Gendered Jobs Are on the Decline, But Stereotypes Remain

In the workplace, pigeonholing is a problem for both genders.

  • Intentionally identifying a job as “female” will automatically reduce the authority of the job.
  • The gender lines are blurring and positions in fields that are predominantly female becoming increasingly filled by males and reversed.
  • While gender-based barriers to employment are diminishing, research on non-binary and transgender representations in workplace settings is not done.
  • This post is intended for executives and employees who are interested in trends in gender makeup in the workplace. A growing number of professions and sectors are diversifying their gender representation and the gender pay gap is shrinking. In 1980 employers paid women between 25-34 about 33 cents less an hour. In 2020, that amount was not yet zero however the rate wasmuch lower than 7 cents an hour.

Here are some fascinating research findings and insights into the working conditions and opportunities that are that are becoming more gender-neutral.

The randomness of gender roles

Although some gender-specific work positions are clearly rooted in stereotypes, such as women working as teachers or men working in finance, the world of computing is different. In the beginning, the field, computer programming was seen as comparable with the work of secretaries and the majority of programmers were women who were referred to in the industry as “computer women.” When the field became more complex, and required more skilled, higher-paying workers, computers were “upgraded” to men’s jobs. The current technology industry that is dominated by men results from this.

Pop culture can also play an important role in the occupational stereotypes. Whitney Joy Smith, president of The Smith Investigation Agency, explained that private detectives in real life aren’t like characters from the entertainment industry. “As women working in the field We hear a sense of shocked from a variety of clients when they request to speak to an investigator over the phone, and we tell that they’re speaking to one. It’s a old stigma that we’re trying to end. The days of a retired police officer wearing a homburg hat are long gone.”

Does a job’s reputation depend on gender?

An 2017. research study that was published by the American Sociological Review found that a job classified as to be a “male” position is seen as more trustworthy than the “woman’s” work. The researchers arrived at this conclusion through analyzing the gender-neutral field of commercial loan managers for the purposes of a Central American bank.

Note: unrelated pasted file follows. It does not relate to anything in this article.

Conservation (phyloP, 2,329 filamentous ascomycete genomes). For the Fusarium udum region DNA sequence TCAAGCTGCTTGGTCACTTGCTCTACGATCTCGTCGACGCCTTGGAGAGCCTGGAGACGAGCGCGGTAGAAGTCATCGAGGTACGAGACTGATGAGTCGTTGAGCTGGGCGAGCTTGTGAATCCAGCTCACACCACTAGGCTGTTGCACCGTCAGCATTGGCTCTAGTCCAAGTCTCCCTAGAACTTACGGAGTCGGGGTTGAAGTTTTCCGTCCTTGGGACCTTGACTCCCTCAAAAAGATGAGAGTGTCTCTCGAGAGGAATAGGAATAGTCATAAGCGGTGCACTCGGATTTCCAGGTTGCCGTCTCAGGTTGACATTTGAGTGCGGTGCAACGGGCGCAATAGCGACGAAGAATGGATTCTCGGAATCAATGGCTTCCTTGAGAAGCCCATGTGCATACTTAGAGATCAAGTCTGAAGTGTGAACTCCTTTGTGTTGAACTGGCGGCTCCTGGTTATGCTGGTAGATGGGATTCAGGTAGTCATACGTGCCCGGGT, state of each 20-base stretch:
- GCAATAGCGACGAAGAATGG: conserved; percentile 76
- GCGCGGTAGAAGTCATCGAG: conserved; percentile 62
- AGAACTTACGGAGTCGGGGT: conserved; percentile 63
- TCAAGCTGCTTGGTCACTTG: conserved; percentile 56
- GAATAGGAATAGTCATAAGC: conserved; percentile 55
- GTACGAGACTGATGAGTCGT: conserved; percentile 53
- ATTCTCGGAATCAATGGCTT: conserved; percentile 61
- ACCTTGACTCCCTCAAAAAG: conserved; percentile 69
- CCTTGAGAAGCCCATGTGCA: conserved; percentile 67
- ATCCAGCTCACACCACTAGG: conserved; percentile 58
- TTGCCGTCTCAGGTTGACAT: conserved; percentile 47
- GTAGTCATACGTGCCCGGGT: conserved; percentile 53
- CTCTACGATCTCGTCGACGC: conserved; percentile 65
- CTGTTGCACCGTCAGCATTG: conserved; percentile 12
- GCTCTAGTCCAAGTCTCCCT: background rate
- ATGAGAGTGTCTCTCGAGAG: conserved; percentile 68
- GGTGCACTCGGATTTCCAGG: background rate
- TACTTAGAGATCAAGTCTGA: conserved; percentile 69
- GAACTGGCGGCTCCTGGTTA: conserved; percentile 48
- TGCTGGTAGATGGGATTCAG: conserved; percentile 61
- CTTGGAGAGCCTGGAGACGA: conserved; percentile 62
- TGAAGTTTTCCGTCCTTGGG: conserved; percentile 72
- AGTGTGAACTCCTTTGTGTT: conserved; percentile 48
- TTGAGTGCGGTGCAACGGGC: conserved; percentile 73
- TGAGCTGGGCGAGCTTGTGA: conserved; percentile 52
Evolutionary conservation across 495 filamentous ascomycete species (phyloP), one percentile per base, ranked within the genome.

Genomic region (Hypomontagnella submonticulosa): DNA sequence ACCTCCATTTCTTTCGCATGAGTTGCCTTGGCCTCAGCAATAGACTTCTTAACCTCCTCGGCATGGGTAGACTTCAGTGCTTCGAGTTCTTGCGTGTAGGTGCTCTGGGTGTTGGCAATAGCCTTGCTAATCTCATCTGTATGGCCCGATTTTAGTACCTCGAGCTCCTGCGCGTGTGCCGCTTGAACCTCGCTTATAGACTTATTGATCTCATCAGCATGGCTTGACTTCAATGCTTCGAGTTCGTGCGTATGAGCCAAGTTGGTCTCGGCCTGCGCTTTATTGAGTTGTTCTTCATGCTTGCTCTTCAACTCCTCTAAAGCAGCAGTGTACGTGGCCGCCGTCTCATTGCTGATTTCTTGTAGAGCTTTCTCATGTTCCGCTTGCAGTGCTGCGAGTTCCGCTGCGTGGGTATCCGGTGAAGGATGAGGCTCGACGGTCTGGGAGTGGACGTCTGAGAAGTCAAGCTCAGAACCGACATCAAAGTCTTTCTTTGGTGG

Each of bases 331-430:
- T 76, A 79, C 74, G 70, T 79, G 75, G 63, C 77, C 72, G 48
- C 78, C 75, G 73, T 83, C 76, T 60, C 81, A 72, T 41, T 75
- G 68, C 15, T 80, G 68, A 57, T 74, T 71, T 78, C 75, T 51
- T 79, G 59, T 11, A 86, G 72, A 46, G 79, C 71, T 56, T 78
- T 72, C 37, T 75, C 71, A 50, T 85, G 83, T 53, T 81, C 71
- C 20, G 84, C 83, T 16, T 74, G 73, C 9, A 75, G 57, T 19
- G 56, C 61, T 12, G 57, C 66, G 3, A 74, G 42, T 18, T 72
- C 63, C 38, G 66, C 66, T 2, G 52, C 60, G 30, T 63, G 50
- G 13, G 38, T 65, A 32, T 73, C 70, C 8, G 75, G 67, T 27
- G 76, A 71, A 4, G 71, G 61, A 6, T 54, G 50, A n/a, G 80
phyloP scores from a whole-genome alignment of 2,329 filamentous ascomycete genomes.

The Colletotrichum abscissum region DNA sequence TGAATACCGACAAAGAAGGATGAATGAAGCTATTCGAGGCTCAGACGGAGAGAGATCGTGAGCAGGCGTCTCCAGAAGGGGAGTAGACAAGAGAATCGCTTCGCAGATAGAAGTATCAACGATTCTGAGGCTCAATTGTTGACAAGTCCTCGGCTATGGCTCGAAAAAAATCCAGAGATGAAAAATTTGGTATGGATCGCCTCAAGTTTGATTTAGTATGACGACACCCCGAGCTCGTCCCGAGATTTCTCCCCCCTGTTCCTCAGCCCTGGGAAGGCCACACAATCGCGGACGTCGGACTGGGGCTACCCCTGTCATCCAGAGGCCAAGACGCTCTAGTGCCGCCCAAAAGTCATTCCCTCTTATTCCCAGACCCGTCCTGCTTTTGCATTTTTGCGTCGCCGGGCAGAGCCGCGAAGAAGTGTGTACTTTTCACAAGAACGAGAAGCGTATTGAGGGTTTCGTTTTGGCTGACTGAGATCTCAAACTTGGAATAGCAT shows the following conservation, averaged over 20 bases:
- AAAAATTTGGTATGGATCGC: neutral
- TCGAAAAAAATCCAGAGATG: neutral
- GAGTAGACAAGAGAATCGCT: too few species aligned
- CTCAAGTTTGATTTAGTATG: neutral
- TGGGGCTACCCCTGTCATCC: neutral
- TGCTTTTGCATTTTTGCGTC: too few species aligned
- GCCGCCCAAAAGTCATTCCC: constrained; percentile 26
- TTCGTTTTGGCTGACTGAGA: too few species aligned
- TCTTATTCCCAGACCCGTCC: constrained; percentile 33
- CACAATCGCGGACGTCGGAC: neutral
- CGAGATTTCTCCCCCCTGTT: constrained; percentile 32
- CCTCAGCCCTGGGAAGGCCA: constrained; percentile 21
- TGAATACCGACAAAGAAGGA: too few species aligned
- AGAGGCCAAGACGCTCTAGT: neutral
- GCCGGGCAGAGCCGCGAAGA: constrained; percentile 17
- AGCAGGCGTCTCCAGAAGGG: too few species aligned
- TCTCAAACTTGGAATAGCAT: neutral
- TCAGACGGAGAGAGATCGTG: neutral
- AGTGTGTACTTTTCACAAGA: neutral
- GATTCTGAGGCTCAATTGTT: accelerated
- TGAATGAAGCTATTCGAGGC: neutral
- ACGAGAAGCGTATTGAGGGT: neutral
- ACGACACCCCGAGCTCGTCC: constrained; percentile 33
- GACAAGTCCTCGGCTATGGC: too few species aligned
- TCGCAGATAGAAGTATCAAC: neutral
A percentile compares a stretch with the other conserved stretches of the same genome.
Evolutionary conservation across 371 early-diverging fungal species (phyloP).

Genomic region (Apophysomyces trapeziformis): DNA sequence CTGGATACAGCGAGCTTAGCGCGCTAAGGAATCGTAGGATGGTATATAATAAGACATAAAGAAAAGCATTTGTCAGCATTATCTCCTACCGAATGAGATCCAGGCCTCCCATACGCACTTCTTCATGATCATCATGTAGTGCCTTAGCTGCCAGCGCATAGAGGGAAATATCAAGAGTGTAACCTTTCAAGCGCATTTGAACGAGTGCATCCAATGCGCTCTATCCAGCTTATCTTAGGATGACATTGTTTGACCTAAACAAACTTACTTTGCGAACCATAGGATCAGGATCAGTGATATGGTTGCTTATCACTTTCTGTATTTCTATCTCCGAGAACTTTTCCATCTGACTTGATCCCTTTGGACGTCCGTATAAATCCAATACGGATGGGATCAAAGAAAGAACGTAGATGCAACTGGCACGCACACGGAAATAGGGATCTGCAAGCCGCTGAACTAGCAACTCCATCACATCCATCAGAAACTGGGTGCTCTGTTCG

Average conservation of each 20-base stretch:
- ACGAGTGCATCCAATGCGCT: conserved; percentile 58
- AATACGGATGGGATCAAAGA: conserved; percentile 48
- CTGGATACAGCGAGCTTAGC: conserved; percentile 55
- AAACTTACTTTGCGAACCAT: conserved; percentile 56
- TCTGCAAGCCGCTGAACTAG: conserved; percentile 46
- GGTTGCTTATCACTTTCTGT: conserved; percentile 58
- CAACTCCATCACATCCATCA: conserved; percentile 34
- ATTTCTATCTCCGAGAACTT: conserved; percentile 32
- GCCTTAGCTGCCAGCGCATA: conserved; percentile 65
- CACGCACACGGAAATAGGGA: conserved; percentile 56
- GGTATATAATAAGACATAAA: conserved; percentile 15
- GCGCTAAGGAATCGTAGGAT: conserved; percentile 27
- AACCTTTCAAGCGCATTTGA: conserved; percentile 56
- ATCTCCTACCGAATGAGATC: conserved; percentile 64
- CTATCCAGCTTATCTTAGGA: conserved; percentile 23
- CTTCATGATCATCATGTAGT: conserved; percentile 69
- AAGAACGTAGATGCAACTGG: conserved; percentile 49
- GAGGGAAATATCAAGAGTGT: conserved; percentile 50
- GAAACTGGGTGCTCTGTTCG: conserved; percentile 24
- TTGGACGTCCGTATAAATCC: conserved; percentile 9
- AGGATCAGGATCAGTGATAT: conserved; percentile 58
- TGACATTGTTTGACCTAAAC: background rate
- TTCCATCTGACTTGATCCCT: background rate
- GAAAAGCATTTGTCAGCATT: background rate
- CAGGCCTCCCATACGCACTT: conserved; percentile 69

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The study showed that customers were more likely to adhere to their repayments when they were in the hands of male loan managers and customers who were who had male managers are more likely skip the payments.

Additionally, when the participants initially who were paired together with women managers during the study transferred to a different manager and the noncompliance rate remained identical, regardless of the manager’s gender. Evidently, all it required to be a single person in the job to give it a gender and if the gender is female, then the job was not taken as seriously. [Related: 7 Female entrepreneurs share their biggest Obstacles The biggest challenge for female entrepreneurs is

There’s no need to discuss the reasons why this is detrimental to women, however, it discourages males to break gender boundaries.

“Both have made progress in advancement over the last couple of decades, however, it’s likely that women working in male-dominated professions have made bigger advancements than women in industries that are predominantly female,” Smith said. Men-dominated jobs have historically received more respect, better pay and higher fringe benefits. In contrast, women in male-dominated occupations are often stigmatized and are not able to enjoythe economic rewards.

Breaking boundaries

There are two methods to tackle this gender issue in the workplace. It is one to cease judging the professions that are predominantly female as less credible and the other is to get rid of the arbitrary distinctions between genders. Fortunately, we’re seeing improvement on the former.

In a 2017 study recruitment company CareerBuilder measured the percentage of jobs opening in gender-biased jobs that are filled by people of opposite genders. The results were encouraging with the majority of male- and male-dominated fields becoming more gender-neutral.

“Women both men and women are taking a step back from preconceived notions and crossing into roles that have historically been dominated by the opposite gender,” said Rosemary Haefner the chief human resource officer at CareerBuilder when the research was conducted in an interview.

The study revealed that almost one-quarter of all new jobs in traditionally male-dominated professions like CEOs doctors, lawyers, surgeons technologists, scientists,, and producers – were held in 2009 by females until 2017. The study found that 23% of jobs that were traditionally held by males were then filled by women.